Rep. Cantor Can't Decide Which Party Is Responsible For The Economy
After adding more private-sector jobs in April than any other month in the last five years, the economy stalled in May, according to the latest report from the Bureau of Labor Statistics. Predictably, Republican leaders are pouncing on the disappointing gain of 54,000 jobs as evidence that President Obama should embrace their budget-gutting approach to the economy. In a press release, House Majority Leader Eric Cantor (R-VA) says:
Today's disappointing jobs report shows that our economy needs an injection of growth oriented policies to ensure that businesses can innovate, expand and begin hiring again. Under President Obama's watch, Washington has tied the hands of small business owners with regulations that have made it harder to grow, and has spent money that it doesn't have, leading to sustained unemployment over 8% and a national debt of more than $14 trillion. It is astounding that despite the warning signs and economic indicators, President Obama and Congressional Democrats still have failed to offer any concrete plan to create jobs, reduce our debt, or grow our economy. [...]
It's time to move away from the government stimulus spending spree and transition into growth-mode, creating an environment for America's businessmen and women to succeed and creating jobs for people who need them.
Cantor's eagerness to blame the president isn't new; it took less than six months for Cantor to fault Obama for the recession he inherited, saying, "This is clearly President Obama's economy." But more recently, Cantor has claimed that Republicans were responsible for positive economic news. In January, Cantor's office emailed reporters the following:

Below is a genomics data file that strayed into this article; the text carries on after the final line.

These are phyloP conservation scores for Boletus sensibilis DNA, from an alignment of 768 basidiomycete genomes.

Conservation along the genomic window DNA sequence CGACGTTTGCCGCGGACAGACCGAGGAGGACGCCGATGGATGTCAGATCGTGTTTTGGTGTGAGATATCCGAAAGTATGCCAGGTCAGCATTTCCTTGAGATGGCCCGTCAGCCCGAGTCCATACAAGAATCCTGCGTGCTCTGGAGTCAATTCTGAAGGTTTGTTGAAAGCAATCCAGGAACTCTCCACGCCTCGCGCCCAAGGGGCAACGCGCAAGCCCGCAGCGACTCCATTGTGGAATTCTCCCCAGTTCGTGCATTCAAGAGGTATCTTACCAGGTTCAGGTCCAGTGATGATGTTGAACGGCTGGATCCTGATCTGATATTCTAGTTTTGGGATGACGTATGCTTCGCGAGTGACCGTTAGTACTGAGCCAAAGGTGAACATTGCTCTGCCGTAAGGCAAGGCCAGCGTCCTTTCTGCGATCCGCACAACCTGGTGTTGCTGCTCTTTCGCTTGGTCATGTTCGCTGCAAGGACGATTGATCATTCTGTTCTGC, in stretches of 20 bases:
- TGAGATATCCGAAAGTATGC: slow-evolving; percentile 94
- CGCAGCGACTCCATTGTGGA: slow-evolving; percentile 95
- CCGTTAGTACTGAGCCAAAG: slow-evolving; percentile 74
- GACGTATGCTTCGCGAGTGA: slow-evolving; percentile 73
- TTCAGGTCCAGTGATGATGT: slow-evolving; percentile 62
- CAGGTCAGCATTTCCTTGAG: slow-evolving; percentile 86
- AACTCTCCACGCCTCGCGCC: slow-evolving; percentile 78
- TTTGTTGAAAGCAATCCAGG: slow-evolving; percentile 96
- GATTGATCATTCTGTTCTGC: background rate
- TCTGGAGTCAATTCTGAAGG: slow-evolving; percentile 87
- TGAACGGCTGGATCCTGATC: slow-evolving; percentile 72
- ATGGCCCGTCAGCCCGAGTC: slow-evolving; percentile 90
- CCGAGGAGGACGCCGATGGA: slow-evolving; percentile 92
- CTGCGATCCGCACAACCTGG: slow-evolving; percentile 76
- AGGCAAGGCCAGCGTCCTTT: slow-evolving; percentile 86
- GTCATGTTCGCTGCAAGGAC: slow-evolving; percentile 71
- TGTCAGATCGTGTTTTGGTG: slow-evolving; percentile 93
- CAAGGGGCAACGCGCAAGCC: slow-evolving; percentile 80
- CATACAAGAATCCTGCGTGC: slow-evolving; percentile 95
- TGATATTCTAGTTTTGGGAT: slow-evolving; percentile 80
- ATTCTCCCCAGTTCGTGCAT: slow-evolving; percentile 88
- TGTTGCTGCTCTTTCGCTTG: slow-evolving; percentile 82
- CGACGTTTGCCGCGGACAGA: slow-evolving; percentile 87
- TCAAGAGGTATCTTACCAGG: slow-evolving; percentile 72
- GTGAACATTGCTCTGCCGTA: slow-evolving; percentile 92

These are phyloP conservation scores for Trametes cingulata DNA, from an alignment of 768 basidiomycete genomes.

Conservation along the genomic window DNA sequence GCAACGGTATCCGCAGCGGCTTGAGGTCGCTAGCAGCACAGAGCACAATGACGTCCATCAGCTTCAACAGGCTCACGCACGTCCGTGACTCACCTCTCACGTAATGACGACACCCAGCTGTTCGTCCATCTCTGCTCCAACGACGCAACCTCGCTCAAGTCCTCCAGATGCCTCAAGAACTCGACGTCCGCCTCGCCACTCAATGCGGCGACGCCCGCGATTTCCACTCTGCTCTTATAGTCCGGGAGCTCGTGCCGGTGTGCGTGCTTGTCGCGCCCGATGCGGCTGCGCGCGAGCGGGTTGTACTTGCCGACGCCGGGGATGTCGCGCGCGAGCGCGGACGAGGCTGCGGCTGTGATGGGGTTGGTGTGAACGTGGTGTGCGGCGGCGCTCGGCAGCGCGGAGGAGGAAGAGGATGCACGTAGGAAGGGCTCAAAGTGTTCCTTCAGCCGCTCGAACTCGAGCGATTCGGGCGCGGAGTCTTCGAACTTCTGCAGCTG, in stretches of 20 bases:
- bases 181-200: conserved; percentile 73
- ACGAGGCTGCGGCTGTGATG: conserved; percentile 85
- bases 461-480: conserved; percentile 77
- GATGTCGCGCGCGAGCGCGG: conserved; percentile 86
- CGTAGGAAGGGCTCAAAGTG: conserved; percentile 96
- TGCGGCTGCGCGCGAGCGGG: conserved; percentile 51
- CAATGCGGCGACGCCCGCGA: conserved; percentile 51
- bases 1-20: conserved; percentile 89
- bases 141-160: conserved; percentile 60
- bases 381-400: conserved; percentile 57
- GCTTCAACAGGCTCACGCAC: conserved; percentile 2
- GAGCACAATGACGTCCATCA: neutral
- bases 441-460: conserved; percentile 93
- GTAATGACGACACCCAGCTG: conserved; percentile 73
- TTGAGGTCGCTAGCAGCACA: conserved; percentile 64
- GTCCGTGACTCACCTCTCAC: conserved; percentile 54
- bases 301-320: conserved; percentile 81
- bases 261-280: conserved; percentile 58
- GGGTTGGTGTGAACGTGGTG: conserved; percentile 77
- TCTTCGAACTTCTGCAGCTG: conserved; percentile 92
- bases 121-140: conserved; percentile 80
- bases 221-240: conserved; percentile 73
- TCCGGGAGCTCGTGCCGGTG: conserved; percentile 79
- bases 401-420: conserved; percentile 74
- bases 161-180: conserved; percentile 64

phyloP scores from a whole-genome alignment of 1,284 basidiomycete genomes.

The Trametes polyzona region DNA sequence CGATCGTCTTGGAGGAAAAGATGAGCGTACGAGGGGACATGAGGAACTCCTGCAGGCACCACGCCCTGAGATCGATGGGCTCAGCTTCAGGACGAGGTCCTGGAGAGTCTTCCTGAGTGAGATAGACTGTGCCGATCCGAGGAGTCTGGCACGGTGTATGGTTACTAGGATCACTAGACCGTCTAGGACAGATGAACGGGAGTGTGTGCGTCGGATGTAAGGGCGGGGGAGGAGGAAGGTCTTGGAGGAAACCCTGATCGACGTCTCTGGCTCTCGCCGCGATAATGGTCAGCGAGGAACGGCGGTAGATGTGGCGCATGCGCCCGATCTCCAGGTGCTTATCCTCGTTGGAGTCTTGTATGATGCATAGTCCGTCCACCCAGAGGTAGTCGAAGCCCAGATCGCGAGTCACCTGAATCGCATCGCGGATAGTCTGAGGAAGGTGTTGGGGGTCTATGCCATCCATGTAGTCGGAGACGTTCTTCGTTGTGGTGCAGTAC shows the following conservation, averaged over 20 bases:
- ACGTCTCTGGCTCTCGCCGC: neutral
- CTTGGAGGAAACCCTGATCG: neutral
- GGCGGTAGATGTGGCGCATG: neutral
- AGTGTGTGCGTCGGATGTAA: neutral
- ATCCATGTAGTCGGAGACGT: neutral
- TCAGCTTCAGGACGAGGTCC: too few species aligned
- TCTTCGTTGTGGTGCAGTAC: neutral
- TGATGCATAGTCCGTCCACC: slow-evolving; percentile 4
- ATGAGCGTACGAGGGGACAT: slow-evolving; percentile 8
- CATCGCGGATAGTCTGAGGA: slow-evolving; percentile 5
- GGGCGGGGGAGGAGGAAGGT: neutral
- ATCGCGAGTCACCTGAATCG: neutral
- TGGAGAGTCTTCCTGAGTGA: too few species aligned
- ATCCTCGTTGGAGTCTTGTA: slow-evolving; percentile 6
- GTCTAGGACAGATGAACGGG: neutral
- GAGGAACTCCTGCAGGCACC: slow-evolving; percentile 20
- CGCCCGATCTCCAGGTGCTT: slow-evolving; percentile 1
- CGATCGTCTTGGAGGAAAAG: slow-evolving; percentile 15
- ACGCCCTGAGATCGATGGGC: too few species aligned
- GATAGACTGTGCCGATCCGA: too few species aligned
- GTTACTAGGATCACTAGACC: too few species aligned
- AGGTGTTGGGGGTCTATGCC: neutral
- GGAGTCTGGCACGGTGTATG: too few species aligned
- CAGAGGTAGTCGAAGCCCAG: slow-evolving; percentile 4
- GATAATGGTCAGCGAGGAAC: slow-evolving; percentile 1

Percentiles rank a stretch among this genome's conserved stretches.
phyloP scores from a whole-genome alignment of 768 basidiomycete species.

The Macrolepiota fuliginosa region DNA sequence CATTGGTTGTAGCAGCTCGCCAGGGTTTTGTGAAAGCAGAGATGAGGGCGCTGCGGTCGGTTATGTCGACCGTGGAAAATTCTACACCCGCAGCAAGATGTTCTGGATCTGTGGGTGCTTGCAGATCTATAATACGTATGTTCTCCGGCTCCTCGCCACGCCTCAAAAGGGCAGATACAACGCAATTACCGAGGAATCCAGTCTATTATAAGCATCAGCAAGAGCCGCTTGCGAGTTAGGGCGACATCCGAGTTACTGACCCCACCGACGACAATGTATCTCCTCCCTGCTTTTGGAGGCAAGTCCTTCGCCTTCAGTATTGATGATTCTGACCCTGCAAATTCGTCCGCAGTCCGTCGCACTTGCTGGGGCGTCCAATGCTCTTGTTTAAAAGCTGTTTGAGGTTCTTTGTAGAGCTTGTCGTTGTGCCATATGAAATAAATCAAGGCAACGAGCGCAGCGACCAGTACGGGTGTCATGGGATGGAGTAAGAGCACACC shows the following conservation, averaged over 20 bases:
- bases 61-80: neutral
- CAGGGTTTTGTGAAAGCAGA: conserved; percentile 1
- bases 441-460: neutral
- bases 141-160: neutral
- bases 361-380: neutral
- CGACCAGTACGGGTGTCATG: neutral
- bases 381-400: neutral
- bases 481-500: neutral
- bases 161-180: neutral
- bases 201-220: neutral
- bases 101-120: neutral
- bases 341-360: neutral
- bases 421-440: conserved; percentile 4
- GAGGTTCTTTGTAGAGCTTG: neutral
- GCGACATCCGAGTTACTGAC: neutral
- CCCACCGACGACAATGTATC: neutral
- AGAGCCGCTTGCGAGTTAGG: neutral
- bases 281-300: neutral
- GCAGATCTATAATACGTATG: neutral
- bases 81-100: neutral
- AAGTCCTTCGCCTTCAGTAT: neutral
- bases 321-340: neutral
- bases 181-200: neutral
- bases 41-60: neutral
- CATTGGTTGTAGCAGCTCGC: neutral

THERE ARE THE JOBS: Republicans Prevent Massive Tax Increase, Economy Begins to Improve: U.S. companies plan to hire more workers in the coming months amid growing optimism over the economy, a quarterly survey released Monday showed, providing further evidence that the jobs market is turning around. In the fourth-quarter poll of 84 companies by the National Association for Business Economics found 42% of companies interviewed, ranging from manufacturing to finance, expect to boost jobs in the six months ahead. That's up from 29% in the first three months of 2010. Only 7% in the latest survey predict they will shed jobs in the coming six months, down from 23% at the start of last year.
And in April, Cantor tweeted:
Now that the news isn't so good, however, it's conveniently all President Obama's fault again. In 2010, Republicans pinned most of the blame for the slow recovery on alleged "uncertainty" brought on by the pending expiration of the Bush tax cuts. They were mistaken, but to the extent that "uncertainty" is an issue, it's important to point out that Republicans are currently terrifying the business world by playing chicken with the debt ceiling and risking national default in order to advance their ideological agenda.